Being Black and Alternative: Discomfort in White Alt Spaces

It’s a tale as old as time; being black and being made to feel like an intruder. Not so long ago, it was water fountains, benches, toilets, and buses. Today it’s meetings at work, visits abroad, and the omnipresent and all-seeing security guards in supermarkets. Even more recently, as many young black people choose to embrace the multitudes of subcultures the world has to offer, it’s been the alt clubs, bars, and gigs dotted around cities, where many of us seek solitude, only to be met with looks of suspicion and confusion.

It can be hard to ignore the occasional looks and comments and microaggressions can be the worst– was it that big a deal or are you just blowing things out of proportion? In any case, the comments and experiences can stay with you, even if they’re said in passing. Sticks and stones– sure! But we’re still human. 

Attending alternative and metal gigs can already be a task, even without the stares and glares. From the “I didn’t know you liked this kind of music!” after bumping into an old friend to the random gig attendees quizzing your metal band knowledge, the “I thought your lot liked Reggae” (true story!) or the innocent and mystified “You do know what’s on tonight, love?” from a completely oblivious guard outside the venue. I think it’s safe to say we’re not aimlessly hopping from one venue to the other in hopes of a successful invasion. Most of us just fancy a sesh with good music, drinks, and the like-minded.

Something as innocent as a night out can turn out to be an obstacle course of dodging hands reaching for your hair the one time you wear it natural to the club and awkward white men slurring their secret desire for black women, how they’ve “never been with one before” and how “you’re just built differently!”

Sometimes, it does feel like we have to do the most to be accepted in certain scenes, to make it known that we’re not there by accident. Which is why we tend to involuntarily gravitate towards each other in these environments. Oh, how my heart swells whenever I spot someone who’s skin absorbs the club lights! Or the slight reassurance I felt when I first heard industrial German rock band Oomph!’s opener “TRRR – FCKN – HTLR” and a black man walked by me, pumping his fist (I found out after the gig the song was made to mock “the bad parts of society.” Phew!). There’s a special, unspoken love and admiration between the black goths, punks, emos, neofolk, and everyone black identifying in the scene and it’s stronger than any jeering comment or look would have you believe. Sometimes, when you stand out for what others perceive as all the wrong reasons, there’s a satisfaction and validation in standing together.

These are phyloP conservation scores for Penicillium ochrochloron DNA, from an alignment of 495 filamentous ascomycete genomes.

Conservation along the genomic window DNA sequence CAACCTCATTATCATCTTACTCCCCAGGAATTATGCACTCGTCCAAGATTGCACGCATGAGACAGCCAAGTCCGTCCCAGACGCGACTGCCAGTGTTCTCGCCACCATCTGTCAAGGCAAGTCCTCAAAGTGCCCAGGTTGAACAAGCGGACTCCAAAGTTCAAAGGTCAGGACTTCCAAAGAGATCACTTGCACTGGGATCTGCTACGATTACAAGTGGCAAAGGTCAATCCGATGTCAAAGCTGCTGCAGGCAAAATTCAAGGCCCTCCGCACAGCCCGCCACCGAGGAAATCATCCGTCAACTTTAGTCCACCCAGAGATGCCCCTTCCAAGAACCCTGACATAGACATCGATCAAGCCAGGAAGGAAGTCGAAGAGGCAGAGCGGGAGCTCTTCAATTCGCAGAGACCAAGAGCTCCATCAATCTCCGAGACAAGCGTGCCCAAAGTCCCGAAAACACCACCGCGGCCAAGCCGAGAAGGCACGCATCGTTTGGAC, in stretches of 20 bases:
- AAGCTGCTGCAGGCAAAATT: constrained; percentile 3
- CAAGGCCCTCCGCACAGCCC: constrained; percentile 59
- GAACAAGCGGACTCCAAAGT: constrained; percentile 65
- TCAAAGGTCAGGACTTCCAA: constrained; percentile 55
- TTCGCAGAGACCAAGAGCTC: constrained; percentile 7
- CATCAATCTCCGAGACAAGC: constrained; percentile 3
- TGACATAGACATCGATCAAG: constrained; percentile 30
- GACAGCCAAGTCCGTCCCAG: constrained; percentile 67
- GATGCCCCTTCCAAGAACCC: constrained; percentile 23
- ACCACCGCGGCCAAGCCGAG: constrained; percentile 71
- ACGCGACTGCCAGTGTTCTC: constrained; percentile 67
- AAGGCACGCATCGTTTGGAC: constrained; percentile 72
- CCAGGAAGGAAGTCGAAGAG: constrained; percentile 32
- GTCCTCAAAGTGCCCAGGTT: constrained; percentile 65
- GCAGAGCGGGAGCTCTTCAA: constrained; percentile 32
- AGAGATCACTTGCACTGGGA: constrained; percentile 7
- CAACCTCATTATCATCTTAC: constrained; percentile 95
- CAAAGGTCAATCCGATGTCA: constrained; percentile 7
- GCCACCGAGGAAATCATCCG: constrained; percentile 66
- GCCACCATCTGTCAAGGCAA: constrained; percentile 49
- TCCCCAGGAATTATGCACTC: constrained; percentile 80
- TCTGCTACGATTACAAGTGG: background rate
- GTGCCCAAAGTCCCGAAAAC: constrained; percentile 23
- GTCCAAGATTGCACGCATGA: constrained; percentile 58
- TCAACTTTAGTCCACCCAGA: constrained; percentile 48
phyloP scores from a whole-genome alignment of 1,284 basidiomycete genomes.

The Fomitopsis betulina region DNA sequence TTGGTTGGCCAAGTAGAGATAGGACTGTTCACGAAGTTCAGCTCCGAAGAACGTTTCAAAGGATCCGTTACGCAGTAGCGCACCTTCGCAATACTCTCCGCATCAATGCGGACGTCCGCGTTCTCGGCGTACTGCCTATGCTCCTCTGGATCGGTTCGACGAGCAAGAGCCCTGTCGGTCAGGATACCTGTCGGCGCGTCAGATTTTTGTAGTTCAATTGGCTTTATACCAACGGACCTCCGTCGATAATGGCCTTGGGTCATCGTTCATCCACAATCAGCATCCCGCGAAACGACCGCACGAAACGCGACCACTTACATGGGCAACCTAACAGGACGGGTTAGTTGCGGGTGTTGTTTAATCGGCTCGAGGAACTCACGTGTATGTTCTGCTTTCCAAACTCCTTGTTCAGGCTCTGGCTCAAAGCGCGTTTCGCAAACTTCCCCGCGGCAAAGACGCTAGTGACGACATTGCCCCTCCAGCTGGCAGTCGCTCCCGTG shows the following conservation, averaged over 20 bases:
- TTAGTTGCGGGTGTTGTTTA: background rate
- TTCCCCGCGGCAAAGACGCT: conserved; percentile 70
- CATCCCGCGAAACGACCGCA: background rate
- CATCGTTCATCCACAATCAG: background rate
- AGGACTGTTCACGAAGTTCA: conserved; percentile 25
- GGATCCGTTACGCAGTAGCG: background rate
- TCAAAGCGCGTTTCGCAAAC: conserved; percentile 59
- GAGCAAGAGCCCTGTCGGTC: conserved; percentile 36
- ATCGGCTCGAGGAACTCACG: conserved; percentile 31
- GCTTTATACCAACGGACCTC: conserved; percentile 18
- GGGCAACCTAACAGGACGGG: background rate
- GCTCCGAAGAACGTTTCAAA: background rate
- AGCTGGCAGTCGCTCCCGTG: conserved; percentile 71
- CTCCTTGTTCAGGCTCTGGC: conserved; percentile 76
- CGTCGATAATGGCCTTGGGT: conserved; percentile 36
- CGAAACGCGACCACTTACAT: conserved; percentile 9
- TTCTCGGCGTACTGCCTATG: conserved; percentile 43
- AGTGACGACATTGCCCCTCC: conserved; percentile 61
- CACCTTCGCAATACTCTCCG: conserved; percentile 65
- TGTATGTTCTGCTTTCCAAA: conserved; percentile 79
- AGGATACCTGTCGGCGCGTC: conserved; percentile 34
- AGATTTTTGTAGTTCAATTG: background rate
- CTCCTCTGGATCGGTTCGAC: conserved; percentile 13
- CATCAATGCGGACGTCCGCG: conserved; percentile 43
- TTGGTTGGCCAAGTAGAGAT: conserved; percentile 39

It’s time to burst the sterile bubble of ‘normalcy.’ 2020’s been a massive eye-opener; the civil unrest that came with the murder of innocent black people in the US (and brought to light buried cases of our own in the UK) brought with it a loud and blaring reminder that black lives do matter and not enough was being done to ensure they continue to matter.

With the inception of black alt festivals such as Afropunk and Afrofuturism Fest, we are slowly but surely seeing a shift in the perception of alt spaces. During such uncertain times, when we’re all missing the mosh pits and the dancefloors, the clubs and the bars (RIP Crow Bar), we should take this time to remember that Dark Culture belongs to no one and it belongs to everyone; it’s a cluster of joy and fuckery wrapped in shiny black leather and guitar solos, ready for anyone willing to embrace it

In the wise words of Bob Vylan, “We didn’t appear out of thin air. We live here.”

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